There is an overall increase in the yield of crops due to maintenance of proper physical condition of the soil and its OM content. υ Rotation of crops helps in saving on nitrogenous fertilizers, because leguminous plants grown during the rotation of crops can fix atmospheric nitrogen in the soil with the help of nitrogen fixing bacteria. υ Rotation of crops helps in weed control and pest control. This is because weeds and pests are very choosy about the host crop plant, which they attack. When the crop is changed the cycle is broken. Hence, pesticide cost is reduced. There is a regular flow of income over the year. Proper choice of crops in rotation helps to prevent soil erosion. It supplies various needs of farmer & his cattle. Crop rotation adds diversity to the farm.

Disadvantages

Occurs risks: In crop rotation, investing in a season involves the input of much money to buy different seedlings of the different types of crops to be planted.

Moreover, certain crops need specific kinds of equipment, so farmers may have to invest in different types of machinery. This means the initial costs can be higher. The success, however, for each crop type is not guaranteed, and one can end up incurring a loss of harvest.

In addition, pests and diseases from other crops can spread and infect more crops. There is also the risk of a certain crop yield not being successful, and that was the only crop type grown, meaning there will be no yields for that planting season, and the farmer will have to wait for the next season.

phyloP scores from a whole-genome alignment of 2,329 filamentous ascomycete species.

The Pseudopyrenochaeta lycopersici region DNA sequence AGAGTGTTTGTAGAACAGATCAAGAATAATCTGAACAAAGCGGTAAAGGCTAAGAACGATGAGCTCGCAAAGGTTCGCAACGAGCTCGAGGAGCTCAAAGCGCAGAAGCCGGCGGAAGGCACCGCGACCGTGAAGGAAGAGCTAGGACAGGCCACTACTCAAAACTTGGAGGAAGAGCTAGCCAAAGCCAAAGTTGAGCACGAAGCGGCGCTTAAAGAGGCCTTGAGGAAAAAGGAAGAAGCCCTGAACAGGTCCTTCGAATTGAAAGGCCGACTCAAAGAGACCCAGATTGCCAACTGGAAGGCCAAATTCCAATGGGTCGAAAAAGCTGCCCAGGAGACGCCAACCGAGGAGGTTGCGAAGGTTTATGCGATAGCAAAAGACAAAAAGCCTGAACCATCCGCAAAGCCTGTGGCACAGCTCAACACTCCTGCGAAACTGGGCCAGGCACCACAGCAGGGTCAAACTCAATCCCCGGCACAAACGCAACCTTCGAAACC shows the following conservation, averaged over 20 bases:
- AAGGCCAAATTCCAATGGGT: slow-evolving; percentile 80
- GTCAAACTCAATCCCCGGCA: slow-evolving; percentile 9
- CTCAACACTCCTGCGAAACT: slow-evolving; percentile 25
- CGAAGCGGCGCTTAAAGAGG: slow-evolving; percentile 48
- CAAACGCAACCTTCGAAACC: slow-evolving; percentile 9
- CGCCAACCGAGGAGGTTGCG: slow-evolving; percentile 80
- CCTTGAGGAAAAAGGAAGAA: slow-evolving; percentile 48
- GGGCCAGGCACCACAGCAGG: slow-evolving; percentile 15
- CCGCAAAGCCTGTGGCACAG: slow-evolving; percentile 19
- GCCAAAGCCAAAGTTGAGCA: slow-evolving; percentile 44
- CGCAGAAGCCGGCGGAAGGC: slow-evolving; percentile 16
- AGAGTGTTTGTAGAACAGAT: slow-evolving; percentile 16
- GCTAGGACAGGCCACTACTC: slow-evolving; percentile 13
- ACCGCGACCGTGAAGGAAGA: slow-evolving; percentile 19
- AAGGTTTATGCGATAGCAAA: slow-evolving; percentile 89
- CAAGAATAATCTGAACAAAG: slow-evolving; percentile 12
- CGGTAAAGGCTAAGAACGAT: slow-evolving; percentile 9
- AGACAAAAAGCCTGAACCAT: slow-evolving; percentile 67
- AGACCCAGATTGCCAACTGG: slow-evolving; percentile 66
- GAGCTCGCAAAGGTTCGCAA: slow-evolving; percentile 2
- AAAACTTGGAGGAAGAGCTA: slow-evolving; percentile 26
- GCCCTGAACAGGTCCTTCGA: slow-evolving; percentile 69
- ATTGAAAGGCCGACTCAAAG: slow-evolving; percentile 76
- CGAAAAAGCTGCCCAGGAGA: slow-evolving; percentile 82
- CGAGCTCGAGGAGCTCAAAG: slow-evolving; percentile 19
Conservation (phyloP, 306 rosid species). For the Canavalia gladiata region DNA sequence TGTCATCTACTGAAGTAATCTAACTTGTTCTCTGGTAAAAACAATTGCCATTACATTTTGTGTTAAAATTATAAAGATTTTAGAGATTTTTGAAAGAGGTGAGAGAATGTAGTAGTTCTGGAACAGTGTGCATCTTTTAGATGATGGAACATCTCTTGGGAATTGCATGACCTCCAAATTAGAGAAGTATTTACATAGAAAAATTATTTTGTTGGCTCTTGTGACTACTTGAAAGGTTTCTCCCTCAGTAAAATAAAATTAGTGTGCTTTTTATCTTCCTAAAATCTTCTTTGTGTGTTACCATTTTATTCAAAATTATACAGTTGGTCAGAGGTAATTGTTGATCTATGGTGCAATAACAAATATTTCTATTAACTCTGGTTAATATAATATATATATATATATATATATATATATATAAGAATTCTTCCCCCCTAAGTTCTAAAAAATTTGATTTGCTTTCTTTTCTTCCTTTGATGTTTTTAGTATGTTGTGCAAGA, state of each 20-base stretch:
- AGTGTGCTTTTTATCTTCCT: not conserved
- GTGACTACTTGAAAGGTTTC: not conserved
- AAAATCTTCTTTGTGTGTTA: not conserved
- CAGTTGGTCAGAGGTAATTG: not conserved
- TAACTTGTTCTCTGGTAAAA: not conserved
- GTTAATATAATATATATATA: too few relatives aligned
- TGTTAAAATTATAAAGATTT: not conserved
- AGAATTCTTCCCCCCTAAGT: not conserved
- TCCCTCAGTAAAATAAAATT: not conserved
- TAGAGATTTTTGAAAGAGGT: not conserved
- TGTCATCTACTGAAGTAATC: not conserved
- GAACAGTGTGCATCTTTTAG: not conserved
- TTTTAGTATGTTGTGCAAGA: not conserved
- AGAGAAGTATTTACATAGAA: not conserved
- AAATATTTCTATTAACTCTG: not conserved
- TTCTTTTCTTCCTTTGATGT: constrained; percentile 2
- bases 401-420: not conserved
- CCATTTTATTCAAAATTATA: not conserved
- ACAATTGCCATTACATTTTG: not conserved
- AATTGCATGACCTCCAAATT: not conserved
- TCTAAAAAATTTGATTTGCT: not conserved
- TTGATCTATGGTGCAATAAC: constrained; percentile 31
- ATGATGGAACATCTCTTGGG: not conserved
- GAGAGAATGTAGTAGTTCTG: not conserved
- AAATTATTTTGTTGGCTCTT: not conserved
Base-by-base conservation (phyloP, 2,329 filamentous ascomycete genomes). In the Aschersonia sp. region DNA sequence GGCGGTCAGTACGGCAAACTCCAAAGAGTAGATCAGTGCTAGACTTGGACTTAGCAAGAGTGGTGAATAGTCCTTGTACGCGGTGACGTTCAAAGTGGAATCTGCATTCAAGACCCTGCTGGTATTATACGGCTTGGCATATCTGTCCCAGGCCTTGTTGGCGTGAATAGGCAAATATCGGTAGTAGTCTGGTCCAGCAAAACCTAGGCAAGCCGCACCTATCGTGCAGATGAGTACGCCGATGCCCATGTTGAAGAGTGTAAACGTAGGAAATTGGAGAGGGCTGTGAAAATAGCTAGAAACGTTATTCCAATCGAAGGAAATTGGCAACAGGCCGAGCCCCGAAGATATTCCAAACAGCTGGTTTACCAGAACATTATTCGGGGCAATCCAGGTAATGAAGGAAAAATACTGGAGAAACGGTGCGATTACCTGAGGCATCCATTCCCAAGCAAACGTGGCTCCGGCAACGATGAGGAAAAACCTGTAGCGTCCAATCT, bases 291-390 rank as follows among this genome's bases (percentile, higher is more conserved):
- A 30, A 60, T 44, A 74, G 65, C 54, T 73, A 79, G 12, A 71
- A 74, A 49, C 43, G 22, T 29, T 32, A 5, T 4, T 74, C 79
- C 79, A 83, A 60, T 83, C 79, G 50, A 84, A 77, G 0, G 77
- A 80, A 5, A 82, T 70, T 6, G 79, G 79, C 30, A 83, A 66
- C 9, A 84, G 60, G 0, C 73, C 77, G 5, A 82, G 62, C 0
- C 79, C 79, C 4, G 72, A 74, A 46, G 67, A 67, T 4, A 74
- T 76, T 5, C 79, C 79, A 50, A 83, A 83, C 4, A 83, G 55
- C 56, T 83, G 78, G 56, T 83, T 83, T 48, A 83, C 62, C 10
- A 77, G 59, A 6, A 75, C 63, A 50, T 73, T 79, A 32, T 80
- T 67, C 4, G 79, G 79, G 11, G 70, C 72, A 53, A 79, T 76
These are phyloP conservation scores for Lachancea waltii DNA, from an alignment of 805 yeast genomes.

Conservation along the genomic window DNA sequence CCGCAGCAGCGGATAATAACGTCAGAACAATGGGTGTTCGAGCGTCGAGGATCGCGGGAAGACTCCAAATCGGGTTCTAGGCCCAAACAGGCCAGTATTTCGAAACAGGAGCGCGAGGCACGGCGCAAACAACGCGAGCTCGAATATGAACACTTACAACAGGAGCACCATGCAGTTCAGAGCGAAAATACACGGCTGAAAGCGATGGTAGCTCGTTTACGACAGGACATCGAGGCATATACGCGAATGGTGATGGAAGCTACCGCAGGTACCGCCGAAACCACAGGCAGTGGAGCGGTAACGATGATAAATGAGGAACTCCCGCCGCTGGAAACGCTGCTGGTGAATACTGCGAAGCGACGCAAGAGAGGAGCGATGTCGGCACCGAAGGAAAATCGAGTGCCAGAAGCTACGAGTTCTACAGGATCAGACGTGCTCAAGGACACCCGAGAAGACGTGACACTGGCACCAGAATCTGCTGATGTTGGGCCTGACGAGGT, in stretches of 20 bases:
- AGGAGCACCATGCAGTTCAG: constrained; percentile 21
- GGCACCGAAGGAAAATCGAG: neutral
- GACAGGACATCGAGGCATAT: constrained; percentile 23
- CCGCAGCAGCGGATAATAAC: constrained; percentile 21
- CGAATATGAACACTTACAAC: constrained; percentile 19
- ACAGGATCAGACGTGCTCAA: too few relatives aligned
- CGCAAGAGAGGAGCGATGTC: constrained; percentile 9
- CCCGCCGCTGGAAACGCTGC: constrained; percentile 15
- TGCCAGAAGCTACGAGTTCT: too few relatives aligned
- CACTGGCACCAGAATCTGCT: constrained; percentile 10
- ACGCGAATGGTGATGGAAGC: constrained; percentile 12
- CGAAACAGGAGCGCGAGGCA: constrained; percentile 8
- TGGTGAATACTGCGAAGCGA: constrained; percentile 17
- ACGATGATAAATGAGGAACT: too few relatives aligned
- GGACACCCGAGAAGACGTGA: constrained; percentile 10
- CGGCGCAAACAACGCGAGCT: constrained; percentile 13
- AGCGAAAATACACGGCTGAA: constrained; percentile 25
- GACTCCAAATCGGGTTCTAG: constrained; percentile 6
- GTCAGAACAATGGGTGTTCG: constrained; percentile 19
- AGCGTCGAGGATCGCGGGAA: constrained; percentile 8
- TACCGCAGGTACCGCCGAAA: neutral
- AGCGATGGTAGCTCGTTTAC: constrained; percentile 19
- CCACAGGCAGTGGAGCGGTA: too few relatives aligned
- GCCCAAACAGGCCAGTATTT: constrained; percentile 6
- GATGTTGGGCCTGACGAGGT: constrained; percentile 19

Obligatory crop diversification

Requires more knowledge and skills

Certain locations and their climates are more favorable for monoculture, meaning a certain kind of crop. Other than that particular kind of crop, other crops cannot grow well in that specific type of temperature and soil conditions.

Different crop rotation:

1. Cotton – Groundnut
2. Rice – Gram/ Sunflower.
3. Hybrid Jowar – Wheat/ Jowar/ Gram.
4. Jowar – Sunflower – Groundnut.
5. Sunflower – Potato – Groundnut.
6. Groundnut – Wheat – Vegetables.
7. Sorghum – Wheat – Green gram – Cotton – Groundnut.
8. Sun hemp – Sugarcane – Groundnut

Type of rotations: One-year rotation includes maize-mustard , Rice-wheat .

Two-year rotations include maize-mustard-sugarcane- fenugreek (methi) and Maize-potato-sugarcane-peas.

Three-year rotations include rice-wheat-mung-mustard- sugarcane-berseem and Cotton-oat-sugarcane-peas- maize-wheat.

Writer: Pratima Baral (Student, BSc Ag, IAAS, Paklihawa Campus)